Butch Lawrence started over three times last year.
He's lived in the woods more than once. There was a time when “home” was his car, parked at a local gas station.
Lawrence has four children younger than age 6.
“I want them to have what I never did – a dad and toys and school pictures,” said Lawrence, 35.
The Lawrences are among a growing number of families in La Plata County battling hunger and poverty in the wake of the nation's worst recession. Social service officials and advocates say many local families with histories of stability now need help to pay for basic needs: food, shelter and clothing. Families considered needy before the economic downturn are finding it harder to pull themselves out of poverty.
While each family's story is different, advocates said one thing is not: The community knows these families, but not their plight. They are waiters in local restaurants, workers in the region's oil fields, plumbers, builders, students and volunteers. They are your neighbors.
Lawrence said his past is checkered and filled with pain. He grew up in a world of violence. His childhood included time spent living on the streets and bouncing around the foster care system.
Since becoming a father, he's worked hard to break the cycle of abuse and pain. Every day, Lawrence said he trots forward in his relentless effort to build strong, loving relationships with his children and be a role model of honesty and hard work.
His “biggest dream” is of a time when Samantha, 6; Wes, 5; Michael, 3; and Adam, 3, get to see their dad leave for work each morning in a suit.
Instead of achieving his dream, he's watching his world crumble slowly around him.
Lawrence and his ex-wife, Pam Clark, moved to Durango in 2004, shortly after Wes was born. They got by financially, but money was always tight.
Occasionally, unexpected expenses would arise, and they'd turn to the Durango Food Bank to get by. They were proud of their little family and filled with an independent spirit, Lawrence said.
“We wanted to do it on our own,” Clark said in a telephone interview from Lakeside, Ariz.
Butch often worked multiple jobs.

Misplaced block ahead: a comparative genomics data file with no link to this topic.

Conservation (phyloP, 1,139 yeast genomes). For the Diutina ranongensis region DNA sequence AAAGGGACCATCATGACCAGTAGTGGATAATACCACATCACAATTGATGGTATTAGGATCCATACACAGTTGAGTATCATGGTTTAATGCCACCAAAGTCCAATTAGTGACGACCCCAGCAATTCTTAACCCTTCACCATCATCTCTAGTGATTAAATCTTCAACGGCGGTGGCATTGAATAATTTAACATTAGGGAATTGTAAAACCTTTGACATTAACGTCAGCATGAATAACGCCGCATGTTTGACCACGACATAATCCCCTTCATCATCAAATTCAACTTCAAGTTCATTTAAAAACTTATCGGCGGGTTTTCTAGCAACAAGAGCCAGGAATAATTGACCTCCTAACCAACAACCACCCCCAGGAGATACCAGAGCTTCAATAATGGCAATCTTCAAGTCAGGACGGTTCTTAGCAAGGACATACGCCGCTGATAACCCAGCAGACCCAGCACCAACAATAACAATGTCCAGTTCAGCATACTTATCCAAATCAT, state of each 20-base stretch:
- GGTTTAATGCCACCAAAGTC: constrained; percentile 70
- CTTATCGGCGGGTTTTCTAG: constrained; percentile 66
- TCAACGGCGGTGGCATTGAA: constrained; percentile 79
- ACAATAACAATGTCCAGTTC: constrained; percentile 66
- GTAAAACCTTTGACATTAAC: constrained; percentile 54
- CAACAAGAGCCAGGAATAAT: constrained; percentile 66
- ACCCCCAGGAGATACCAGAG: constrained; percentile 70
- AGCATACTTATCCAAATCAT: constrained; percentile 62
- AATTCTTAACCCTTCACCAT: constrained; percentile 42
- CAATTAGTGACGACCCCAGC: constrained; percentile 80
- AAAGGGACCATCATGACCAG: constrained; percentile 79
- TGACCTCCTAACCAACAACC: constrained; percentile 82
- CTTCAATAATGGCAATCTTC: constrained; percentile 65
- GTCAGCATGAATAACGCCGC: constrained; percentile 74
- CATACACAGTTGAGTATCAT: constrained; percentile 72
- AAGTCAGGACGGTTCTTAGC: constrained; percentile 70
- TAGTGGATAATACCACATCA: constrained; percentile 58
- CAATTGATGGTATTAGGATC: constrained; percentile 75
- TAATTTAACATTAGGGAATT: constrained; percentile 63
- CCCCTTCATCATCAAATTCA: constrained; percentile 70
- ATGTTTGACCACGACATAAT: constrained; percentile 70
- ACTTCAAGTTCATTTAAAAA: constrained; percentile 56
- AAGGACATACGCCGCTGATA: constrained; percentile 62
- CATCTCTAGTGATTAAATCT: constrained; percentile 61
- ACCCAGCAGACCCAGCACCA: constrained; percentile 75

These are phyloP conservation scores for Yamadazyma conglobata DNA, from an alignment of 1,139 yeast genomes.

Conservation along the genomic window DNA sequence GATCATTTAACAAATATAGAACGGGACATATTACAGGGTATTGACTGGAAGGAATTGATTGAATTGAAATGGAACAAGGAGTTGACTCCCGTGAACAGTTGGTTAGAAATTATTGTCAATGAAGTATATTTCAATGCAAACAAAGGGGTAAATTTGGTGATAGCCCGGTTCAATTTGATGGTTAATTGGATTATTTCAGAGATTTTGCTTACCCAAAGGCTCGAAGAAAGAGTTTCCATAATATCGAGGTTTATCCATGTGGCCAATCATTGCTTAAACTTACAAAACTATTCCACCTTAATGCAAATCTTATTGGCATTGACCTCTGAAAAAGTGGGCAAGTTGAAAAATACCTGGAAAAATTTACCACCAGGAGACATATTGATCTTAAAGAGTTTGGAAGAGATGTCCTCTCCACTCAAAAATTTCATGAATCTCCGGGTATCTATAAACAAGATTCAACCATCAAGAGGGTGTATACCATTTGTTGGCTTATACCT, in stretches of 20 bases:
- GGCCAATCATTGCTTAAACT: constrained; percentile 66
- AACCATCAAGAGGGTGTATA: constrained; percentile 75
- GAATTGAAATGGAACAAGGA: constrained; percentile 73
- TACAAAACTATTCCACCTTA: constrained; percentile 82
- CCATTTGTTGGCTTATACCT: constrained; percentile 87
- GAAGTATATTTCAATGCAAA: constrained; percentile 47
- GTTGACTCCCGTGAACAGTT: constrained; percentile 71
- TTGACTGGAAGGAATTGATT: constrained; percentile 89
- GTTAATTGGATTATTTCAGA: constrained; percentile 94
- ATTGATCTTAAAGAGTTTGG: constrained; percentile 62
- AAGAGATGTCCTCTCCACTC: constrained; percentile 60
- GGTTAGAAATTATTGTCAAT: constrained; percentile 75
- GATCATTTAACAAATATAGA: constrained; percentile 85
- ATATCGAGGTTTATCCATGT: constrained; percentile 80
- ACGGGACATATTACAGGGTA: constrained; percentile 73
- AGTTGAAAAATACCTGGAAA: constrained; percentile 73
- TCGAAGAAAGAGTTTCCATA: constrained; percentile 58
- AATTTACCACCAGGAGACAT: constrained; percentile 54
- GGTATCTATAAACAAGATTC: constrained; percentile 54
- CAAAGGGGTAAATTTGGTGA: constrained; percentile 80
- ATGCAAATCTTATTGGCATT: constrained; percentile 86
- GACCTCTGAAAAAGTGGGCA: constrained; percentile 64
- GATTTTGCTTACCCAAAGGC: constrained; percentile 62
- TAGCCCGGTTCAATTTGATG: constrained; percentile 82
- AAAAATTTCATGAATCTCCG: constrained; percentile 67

Then the twins came.
“My family was outgrowing my career,” Lawrence said.
Lawrence worked then and now for Smart Enterprises, a full-service glass company in Durango.
Clark hoped to work more to help with the rising expenses. But she had no degree and likely would have been relegated to a low-wage service job with odd work hours. Finding affordable child care for four small children was next to impossible, Clark and Lawrence said.
So they headed to Arizona to be closer to family.
There, they found child care but no work.
Clark returned to college full-time with hopes of landing a better job and building a more stable life.
But the financial strain was too much for the couple, and the marriage fell apart, they said.
Lawrence returned to Durango hoping to regain his old job. The company had no open positions, however, and he struggled to find other work.
He and the children spent more than two months living in a campground.
Lawrence did odd jobs for campground neighbors and nearby homes to pay for firewood and gas for the camp stove he cooked their meals on. A bear ate Wes' birthday cake that year.
A part-time job eventually opened at Smart Enterprises. And after meeting the family one afternoon this fall, a Kansas woman offered an elderly relative's home to Lawrence and the children for the school year.
The home had been vandalized after sitting vacant for months. The Lawrences will have to live through ongoing repairs. Their own needs and challenges abound.
Lawrence gets some help paying for food and day care from local and federal government programs. But he says it's not enough to allow him to get back to self-sufficiency, let alone save for future rainy days.
Lawrence had to burn some of the children's summer clothes for warmth when fall brought an early cold snap before he could obtain firewood. That was after he burned the precious, rare pieces of purple heart cedar wood he'd been saving to make his daughter a jewelry box for Christmas.
There is no stove. Family meals are cooked outside on a small camping grill.
And while the children always eat until their bellies are full, the same can't be said for Lawrence.
At dinner on a recent night, the children offered prayers of thanks for their new home and warm food on the table – something they don't take for granted. And they gave thanks for their dad.
The children each ate healthy portions of corn, potatoes and ham that night. Samantha noticed her father had but a small bowl of potatoes for himself and a piece of sandwich bread, so she began emptying some of her food onto his plate.
When Lawrence asked her if it was because she was concerned about him or because she didn't want the food, Samantha gestured to him. He assured her that he had plenty, and Samantha returned the food to her plate and ate every morsel.
“He's a wonderful dad, and like most good dads, he'd do anything for his children,” Clark said.
The children smile a lot and appear to be happy, well-adjusted and well-behaved.
Clark, who has visited and seen the mangled home, said the situation is far from ideal, but she's grateful.
“If it wasn't for that random, generous person, they'd be homeless,” Clark said.
Writer's note: Because of persistent financial struggles made worse over the holidays when Lawrence experienced a further reduction of work hours, the couple was forced to split up their four children for the foreseeable future. Lawrence and Clark's youngest two children now are in Arizona with Clark. Their eldest two children remain living with Lawrence and are enrolled in school locally.